Checkup on MLPs
The Master Limited Partnership sector has been joining in the general stock market rebound. As many readers know, MLPs in general have a unique tax structure: most of their income isn't taxed, you instead pay capital gains taxes when you sell the underlying units. This tax deferral can be quite powerful. MLPs in the energy sector are generally pipelines that transport liquids or gases. Some MLPs are connected to exploration and production companies. There are a few miscellaneous MLPs, like Cedar Fair (FUN) or AllianceBernstein (AB).
Over the last two years, I've liked the pipeline MLPs the most. They are generally not exposed to commodity price risk. They mainly transport fluids and earn volume-linked fees based on the amount of gas or whatever they transport. So, commodity price fluctuations don't directly impact them. Also, their contracts usually have inflation adjusters, which is great.
When I think of pipeline MLPs, I first think of the quality of the underlying asset base. Basically, is the MLP connected to a stable and growing collection of usually natural gas assets? Based only on my opinion, I sort MLPs into three groups:
Highest quality assets - my preferred investments:
Kinder Morgan Partners (KMP)
Magellan Midstream Partners (MMP)
Energy Transfer Partners (ETP, ETE)
High quality assets:
Enterprise Products Partners (EPD)
Buckeye Partners (BPL, BGH)
Teppco Partners (merged into EPD)
Spectra Energy Partners (SEP)
Lower quality assets:
Quicksilver Gas Services (KGS)
Legacy Reserves (LGCY)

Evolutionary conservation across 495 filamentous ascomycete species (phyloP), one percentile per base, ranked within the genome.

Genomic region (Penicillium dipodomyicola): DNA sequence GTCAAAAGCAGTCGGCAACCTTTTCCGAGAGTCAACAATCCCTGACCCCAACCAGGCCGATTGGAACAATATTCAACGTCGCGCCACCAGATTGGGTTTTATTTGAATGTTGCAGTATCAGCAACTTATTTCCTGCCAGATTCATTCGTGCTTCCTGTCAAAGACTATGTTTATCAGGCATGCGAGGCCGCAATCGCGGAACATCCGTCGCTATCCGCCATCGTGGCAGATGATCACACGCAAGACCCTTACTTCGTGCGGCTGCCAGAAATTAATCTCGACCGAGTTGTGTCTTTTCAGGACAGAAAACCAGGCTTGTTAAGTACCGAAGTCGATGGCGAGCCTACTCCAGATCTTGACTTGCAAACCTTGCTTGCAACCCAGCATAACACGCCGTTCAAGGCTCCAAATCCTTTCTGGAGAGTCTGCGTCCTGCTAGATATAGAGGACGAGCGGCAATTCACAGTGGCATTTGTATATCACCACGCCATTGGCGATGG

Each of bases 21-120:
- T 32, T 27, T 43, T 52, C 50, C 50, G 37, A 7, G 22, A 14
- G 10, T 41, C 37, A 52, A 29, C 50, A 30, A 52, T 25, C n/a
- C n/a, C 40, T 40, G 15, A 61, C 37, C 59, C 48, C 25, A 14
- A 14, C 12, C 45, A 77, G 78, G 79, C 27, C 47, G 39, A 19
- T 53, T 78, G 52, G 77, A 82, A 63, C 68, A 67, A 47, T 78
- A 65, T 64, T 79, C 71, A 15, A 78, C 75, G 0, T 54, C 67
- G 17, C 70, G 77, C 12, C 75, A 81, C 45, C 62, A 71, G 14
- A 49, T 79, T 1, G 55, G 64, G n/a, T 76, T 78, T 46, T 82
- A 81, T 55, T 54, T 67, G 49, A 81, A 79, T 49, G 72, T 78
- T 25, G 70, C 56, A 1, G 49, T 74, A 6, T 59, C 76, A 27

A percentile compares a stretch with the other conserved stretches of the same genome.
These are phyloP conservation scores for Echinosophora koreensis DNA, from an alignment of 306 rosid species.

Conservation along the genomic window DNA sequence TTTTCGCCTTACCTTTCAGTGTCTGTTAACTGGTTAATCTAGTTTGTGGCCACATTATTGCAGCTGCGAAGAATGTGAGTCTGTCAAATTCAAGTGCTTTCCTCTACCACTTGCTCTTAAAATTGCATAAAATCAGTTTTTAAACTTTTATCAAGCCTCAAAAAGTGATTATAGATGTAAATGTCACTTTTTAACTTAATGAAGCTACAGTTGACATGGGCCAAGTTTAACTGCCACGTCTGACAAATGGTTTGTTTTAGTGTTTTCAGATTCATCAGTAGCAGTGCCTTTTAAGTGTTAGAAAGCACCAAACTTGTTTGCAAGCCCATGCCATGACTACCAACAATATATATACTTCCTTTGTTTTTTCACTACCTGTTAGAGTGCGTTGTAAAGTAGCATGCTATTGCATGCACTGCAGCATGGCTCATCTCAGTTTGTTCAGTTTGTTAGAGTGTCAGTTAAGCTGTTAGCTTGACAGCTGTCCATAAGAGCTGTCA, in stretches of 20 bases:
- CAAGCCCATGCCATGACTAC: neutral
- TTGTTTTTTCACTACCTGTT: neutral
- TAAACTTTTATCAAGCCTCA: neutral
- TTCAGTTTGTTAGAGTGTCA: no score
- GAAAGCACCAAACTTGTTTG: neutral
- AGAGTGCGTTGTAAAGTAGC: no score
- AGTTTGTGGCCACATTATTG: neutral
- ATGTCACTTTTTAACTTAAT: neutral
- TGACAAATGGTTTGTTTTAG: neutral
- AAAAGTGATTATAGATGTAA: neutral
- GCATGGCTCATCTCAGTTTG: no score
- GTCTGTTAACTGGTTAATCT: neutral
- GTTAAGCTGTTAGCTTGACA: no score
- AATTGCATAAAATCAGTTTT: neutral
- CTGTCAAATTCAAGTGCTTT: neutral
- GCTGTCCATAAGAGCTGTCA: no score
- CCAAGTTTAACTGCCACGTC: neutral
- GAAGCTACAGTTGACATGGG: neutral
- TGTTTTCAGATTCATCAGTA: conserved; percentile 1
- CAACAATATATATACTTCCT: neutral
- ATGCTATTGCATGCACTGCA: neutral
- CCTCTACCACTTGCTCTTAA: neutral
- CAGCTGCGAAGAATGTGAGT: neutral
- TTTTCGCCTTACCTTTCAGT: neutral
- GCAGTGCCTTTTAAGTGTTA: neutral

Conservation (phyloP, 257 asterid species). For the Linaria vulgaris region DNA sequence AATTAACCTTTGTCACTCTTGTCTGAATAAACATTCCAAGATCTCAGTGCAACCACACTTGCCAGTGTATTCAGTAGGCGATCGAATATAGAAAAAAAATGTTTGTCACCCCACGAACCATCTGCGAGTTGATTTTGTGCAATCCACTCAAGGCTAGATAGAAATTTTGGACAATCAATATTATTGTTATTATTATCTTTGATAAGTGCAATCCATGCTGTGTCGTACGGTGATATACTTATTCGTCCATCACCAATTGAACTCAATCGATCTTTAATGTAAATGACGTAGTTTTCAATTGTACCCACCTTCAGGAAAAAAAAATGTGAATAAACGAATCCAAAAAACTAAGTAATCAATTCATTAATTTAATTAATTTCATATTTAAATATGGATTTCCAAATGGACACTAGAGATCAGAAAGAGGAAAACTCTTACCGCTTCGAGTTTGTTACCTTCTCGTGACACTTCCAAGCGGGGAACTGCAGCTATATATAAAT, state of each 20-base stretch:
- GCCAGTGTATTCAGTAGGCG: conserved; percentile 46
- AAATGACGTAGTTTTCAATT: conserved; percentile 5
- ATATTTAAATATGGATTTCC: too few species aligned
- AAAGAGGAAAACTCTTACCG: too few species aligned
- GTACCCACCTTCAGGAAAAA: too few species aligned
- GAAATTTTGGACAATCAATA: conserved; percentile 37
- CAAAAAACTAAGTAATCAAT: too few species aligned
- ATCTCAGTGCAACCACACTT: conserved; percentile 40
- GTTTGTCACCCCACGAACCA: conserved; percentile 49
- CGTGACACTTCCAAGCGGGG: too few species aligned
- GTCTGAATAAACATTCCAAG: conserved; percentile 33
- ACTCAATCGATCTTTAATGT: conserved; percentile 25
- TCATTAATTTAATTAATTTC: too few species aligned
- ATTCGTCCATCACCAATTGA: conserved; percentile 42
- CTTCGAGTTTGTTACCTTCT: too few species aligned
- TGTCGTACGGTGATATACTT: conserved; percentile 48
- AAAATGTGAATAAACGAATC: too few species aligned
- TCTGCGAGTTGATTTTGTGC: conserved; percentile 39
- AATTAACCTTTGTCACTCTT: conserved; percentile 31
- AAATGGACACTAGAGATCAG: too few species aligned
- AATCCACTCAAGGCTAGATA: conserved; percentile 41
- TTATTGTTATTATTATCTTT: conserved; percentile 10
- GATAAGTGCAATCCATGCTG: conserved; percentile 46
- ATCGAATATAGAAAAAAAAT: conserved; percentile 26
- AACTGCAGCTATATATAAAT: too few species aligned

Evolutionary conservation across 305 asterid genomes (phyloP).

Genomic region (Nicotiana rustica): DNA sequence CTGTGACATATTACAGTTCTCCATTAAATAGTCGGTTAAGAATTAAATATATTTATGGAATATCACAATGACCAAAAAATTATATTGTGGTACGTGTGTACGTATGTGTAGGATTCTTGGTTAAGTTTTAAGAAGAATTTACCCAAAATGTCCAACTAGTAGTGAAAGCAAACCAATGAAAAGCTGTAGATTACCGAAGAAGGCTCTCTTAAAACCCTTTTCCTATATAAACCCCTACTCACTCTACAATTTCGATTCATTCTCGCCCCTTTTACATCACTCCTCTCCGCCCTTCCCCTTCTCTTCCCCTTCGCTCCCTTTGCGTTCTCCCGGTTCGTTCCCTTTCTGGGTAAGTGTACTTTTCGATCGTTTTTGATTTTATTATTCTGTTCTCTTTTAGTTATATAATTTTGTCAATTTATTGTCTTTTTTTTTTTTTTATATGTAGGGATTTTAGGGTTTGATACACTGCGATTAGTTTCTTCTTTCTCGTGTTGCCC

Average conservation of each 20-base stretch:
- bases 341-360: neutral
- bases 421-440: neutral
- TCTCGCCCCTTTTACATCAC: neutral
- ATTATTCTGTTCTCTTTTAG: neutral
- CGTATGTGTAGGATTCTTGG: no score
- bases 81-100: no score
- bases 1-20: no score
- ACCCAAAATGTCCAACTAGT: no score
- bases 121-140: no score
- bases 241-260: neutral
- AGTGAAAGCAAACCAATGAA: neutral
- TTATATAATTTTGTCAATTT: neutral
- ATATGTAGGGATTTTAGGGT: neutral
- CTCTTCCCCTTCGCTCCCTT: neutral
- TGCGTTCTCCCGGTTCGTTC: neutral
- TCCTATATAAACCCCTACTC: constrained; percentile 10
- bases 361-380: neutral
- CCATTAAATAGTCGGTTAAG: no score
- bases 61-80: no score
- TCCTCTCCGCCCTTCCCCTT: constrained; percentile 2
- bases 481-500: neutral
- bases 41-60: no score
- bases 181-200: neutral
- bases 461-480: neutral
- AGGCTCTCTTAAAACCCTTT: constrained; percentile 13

Crosstex Energy (XTEX, XTXI)
General partners essentially manage the limited partner and can usually be thought of as a leveraged bet on the limited partner. Additionally, the GPs receive incentive distributions. They have a tiered structure where above a certain volume, they will take, for example 25% of the limited partner's cash flow, and above a higher volume they will take 50%. Those percentages vary by the entity, for example EPD's highest tier is 25%. Frankly, that creates a conflict of interest. The GP and LP can only generate cash by selling new units. If the GP wants to expand its operations, it can issue units of the LP. This dilutes the limited partner. Additionally, if the limited partner is in the high splits (e.g. 50%, as with KMP), the GP is basically leaving the limited partner with only 50% of the cash flows from whatever new pipelines it builds - this is a bit of a raw deal for the limited partner.
That's actually why I sold Kinder Morgan Partners -the partnership is so big that its growth rate has to slow, and it's so far into the high splits that unitholders get only half the incremental (and slowing) growth in cash flow.
On the other hand, because general partners are essentially a leveraged bet on the limited partner, they really suffer when the LP gets into trouble. This happened earlier in 2009 with Crosstex Energy, which found itself overleveraged at precisely the wrong moment. This could have happened with Quicksilver Gas Services, which depends solely on its highly leveraged parent Quicksilver Resources (KWK) for fluids to transport - fortunately, KWK made it through the crisis, but still has to contend with depressed natural gas prices. I used to own KGS, but got scared away after the crisis.
I own Energy Transfer Partners' general partner, ETE. I also own Enterprise GP Holdings, which is the GP of EPD and which holds a stake in ETE. ETE has a very high quality asset base; although its partner is actually exposed to some commodity price risk, because it owns some gas directly, I think the asset base is stable enough to warrant a bet on the general partner. This is, I think, the riskiest of the high quality stocks I own. While EPE doesn't own the very best assets, it benefits from a portfolio effect.
I used to own Legacy Reserves and Quicksilver. Their current asset bases are lower-quality, but I thought that high energy prices would enable both to rapidly grow their distributions. That turned out to be a poor bet - I misread the market. I still think that energy prices will rebound, but I'm content to hold on to EPE and ETE at this point.
With the MLP sector in general having advanced, I think there are fewer obvious buys. However, I do think that ETP is a buy. EPE is a buy also. I wouldthink about MMP if it dropped a few dollars.